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Monday, November 2, 2009

DIY Vanilla extract

For those who love to bake, you obviously consume a fair amount of vanilla extract. Lots of expensive, small bottles coming and going. Have you ever thought of making your own? It is easier than you may think and although costly, is far less expensive and far superior to the bottles you purchase. The quality of Vanilla extract available to purchase varies from exceptional to awful, the difference being the quality of the beans and the alcohol. The same theory applies to what you produce yourself, the higher the quality of the ingredients produces a higher quality result.

What a wonderful present to offer your friends who love to bake.

You need 3 things to make your own vanilla extract
about 100 vanilla beans
1 gallon vodka
1 gallon glass container

Vanilla beans are expensive yet they are one of the greatest culinary pleasures on the planet, providing one of the most delightful aromas and gorgeous flavors imaginable. Difficult to grow, the pods of this orchid are prized for their beans within.
One can purchase online, "seconds" of vanilla beans. These are beans that are defected in looks but with the right distributor, you will get fresh, flavorful and aromatic beans at a much discounted price. For the vodka, the results of your extract will be a sum of the 2 ingredients, so, like wine in a sauce, never use something you would not want to drink.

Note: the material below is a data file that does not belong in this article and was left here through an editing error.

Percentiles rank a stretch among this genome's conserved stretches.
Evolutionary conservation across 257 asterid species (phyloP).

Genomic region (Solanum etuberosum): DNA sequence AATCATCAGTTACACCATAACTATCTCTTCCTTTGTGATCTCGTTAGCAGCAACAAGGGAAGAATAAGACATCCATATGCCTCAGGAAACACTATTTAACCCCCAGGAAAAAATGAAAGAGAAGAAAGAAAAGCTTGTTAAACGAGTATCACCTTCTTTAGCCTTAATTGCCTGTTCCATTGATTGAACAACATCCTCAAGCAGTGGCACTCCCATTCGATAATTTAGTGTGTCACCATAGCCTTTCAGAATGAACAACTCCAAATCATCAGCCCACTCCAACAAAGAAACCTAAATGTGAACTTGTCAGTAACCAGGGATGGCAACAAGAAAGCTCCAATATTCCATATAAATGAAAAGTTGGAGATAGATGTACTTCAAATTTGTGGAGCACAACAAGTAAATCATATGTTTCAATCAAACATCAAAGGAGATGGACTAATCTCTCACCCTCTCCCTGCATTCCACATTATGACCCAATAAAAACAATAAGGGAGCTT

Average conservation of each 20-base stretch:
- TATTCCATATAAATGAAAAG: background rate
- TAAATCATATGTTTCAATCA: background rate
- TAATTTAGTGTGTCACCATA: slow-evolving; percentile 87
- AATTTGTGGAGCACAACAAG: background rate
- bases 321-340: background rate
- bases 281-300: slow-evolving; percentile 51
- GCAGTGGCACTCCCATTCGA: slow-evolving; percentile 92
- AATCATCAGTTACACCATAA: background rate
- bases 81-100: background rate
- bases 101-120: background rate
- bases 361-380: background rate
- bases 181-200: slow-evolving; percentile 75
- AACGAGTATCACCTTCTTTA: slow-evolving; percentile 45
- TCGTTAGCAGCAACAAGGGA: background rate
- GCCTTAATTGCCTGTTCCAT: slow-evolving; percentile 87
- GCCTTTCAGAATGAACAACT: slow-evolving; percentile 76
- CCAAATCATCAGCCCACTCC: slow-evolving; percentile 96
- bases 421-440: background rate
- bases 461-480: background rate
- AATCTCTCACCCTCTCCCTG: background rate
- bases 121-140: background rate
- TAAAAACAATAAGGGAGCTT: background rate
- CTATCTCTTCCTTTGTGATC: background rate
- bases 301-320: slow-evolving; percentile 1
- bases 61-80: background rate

There are different kinds of beans and each has a different flavor and aroma. I like to combine Madagascar, Tahitian and Mexican beans together; Tahitian providing the most aroma, while the other two varieties are more flavorful.

To prepare your vanilla extract follow these simple directions.
Split the beans.
Sterilize the glass containers. Fill the container with the beans, add alcohol and seal the container closed. Keep in cool, dark place for 1 year. Shake the container regularly, however, never open it. After 1 year, filter out the solid parts and let the extract sit for one month to mature. Then it is ready to use.

Alcohol extracts or tinctures have been used by a wide variety of cultures to extract nutritional/medicinal value as well as flavor from roots, herbs and other organic matter.

Depending on how much you use and give away, start different batches at different times so you always have vanilla to use.

3 comments:

  1. Excellent post! I have been making homemade vanilla extract for years. You simply can not beat the overall price savings and quality of homemade extract!

    Early last year I found a company that sells 8 different types of gourmet grade vanilla beans. The company is called Beanilla Trading Company. They can be found at http://www.beanilla.com. I recently bought 1 pound of beans for only $56.00.... which is roughly 110 vanilla beans. My current favorites are their Indian and Organic Indonesian vanilla beans. Beanilla's Madagascar vanilla beans are also very very good. For the holiday's I am going to give 2 four ounce bottles of different types of vanilla extract to my friends ;-)

    Hope this helps! Happy cooking to all.

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